Angels say it can only get better
The mounting injuries, the offensive funk, and the rotation and bullpen cracks that underscored the two weeks before the All-Star break, when the Angels lost eight of 12 games and had their American League West lead over Seattle trimmed from eight to 2 1/2 games, didn’t deter Gary Matthews Jr.
“You can’t fool anyone for half the season,” the center fielder said. “This team is for real.”
Nor did the slide dampen Matthews’ optimism for the second half, which begins tonight against Texas.
“This team is really balanced throughout the lineup, and that takes pressure off everyone,” Matthews said. “Those are the teams that go really far in the playoffs, because any one player can have a great day, and that can be the difference between a win and a loss.”
As the July 31 trade deadline approaches, the question of the last three summers confronts them again: Could one player be the difference between the Angels winning the World Series or not? Between making the playoffs or not?
The Angels have overcome injuries, generating more offense with less power, and relying mostly on three starters and two or three relievers to go 53-35 and hold first place for 75 straight days.
But they haven’t been able to shake the surprising Seattle Mariners, and injury-depleted Oakland, nine games back at the break, has a history of second-half surges.
The Angels probably will need reliever Justin Speier, activated today after a 2 1/2 -month absence because of an intestinal infection, and outfielder Juan Rivera, who could return in August from a broken leg, to win their third division title in four years.
And the team with the perennial need for a big bat might actually seek rotation help if Bartolo Colon and Ervin Santana continue to struggle.
“If there’s a move that will make us stronger now and in the future, Bill will do it,” Manager Mike Scioscia said of General Manager Bill Stoneman. “If that doesn’t happen, we’re very comfortable with the 25 guys in that room getting us to our goal.”
Biggest first-half surprise: The emergence of rookie Reggie Willits in the leadoff spot. When left fielder Garret Anderson was sidelined by a hip injury and replaced by Willits on April 28, the Angels were 12-11. With Willits working counts, taking walks, getting on base at a .440 clip and stealing bases, the Angels went 37-16 to push their lead to eight games. A knee injury has slowed Willits, who has two hits in 23 at-bats, his average falling to .312 and on-base percentage to .408. Willits could be dropped to the ninth spot, but even there, he can set the table for the top of the order.
Biggest first-half disappointment: Put Anderson on one side of a coin, Santana on the other, and flip it. Anderson, slowed by injuries for three years, declared himself fit this spring and thought he’d return to his 30-homer, 120-RBI levels of 2000-2003. Not even close. The left fielder injured his hip in late April and has been limited to 40 games, hitting .286 with three homers and 15 RBIs. Santana, considered one of the game’s most promising young pitchers with 28 wins in 2005-06, is 5-10 with a 5.97 earned-run average, has given up an AL-high 23 homers and appears to have lost his confidence. One or two more rocky starts, and the Angels will replace Santana with triple-A left-hander Joe Saunders. Dishonorable mention goes to recently released Shea Hillenbrand, a $6.5-million flop at designated hitter.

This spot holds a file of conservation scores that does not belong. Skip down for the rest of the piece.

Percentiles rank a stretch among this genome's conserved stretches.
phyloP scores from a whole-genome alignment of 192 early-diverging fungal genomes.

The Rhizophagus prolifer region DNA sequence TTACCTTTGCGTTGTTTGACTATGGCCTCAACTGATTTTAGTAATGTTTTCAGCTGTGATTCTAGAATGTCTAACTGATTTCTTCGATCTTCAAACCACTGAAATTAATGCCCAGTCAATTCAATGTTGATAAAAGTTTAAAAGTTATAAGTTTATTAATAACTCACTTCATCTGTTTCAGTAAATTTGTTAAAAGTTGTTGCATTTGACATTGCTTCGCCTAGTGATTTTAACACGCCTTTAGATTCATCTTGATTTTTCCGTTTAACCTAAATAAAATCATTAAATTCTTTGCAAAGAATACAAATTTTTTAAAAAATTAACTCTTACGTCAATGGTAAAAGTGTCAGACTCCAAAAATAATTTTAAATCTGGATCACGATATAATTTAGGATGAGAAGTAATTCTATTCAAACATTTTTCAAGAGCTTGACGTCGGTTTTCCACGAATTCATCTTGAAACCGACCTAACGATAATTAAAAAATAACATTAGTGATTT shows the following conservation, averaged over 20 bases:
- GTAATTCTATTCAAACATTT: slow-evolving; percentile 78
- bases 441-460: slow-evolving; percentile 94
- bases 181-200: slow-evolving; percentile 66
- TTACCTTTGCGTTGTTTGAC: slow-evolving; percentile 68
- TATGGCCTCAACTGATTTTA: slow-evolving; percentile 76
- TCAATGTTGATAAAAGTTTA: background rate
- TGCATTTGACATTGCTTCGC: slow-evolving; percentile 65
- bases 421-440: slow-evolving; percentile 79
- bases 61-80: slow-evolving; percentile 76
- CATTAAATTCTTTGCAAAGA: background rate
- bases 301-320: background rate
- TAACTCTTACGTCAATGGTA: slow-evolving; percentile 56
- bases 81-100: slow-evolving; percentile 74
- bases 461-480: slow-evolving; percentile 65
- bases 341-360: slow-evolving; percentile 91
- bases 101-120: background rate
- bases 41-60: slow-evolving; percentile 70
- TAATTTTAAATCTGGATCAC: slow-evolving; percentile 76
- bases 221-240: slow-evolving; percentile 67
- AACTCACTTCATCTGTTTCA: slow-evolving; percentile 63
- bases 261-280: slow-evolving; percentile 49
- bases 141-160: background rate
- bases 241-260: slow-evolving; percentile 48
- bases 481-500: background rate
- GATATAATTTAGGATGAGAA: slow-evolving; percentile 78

At this pace: Right fielder Vladimir Guerrero (.325 with 14 homers, 75 RBIs) would hit 25 home runs, a career low for a non-injury season, and set career highs for RBIs (138) and intentional walks (37). Shortstop Orlando Cabrera (.328, 55 runs, 26 doubles, 51 RBIs) would set career highs in runs (101) and doubles (48) and come within two of his career-high 96 RBIs. Pitchers John Lackey (11-5, 2.91 ERA) and Kelvim Escobar (10-3, 3.19 ERA) could become only the second tandem in Angels history to win 20 games in the same season, joining the 1973 duo of Nolan Ryan (21-16) and Bill Singer (20-14). The Angels (64 homers, 437 runs) would hit 118 homers, their fewest since 1993, and score 804 runs, most since 2004.
Reasons to be excited: Speier, who had a 1.69 ERA in 15 April games, returns tonight, and Rivera, who hit .310 with 23 homers and 85 RBIs in 2006, could return in August. Speier should bolster a bullpen that drops off considerably after Francisco Rodriguez and Scot Shields, and Rivera’s punch would offset the struggles of Willits and/or Anderson. The four-day break allowed Willits (sore knee), Matthews (hamstring strain) and second baseman Howie Kendrick (bruised finger) to rest nagging injuries and struggling first baseman Casey Kotchman time to recover from a concussion.
Reasons to be concerned: Santana and Colon, who is 1-4 with a 9.07 ERA in his last eight starts, giving up 68 hits in 40 2/3 innings, have been drags on what was considered one of baseball’s best rotations. Matthews, who made a smooth transition from the leadoff to cleanup spot in early May, has cooled in recent weeks, and Kotchman has three hits in his last 40 at-bats, giving Guerrero little protection. The Angels play 22 consecutive games from July 20 to Aug. 12 against contenders Minnesota, Oakland, Detroit, Seattle and Boston.
Moves to ponder: The Angels could add a complementary player, such as a back-of-the-rotation starter or an outfielder with some power, but they probably won’t pursue any blockbuster-type trades. They definitely will consider replacing Santana with Saunders.
See you in September: The Mariners, with the better lineup, comparable bullpen and improving rotation, edge out the Angels on the final weekend to win the division title; the Angels settle for the wild-card spot.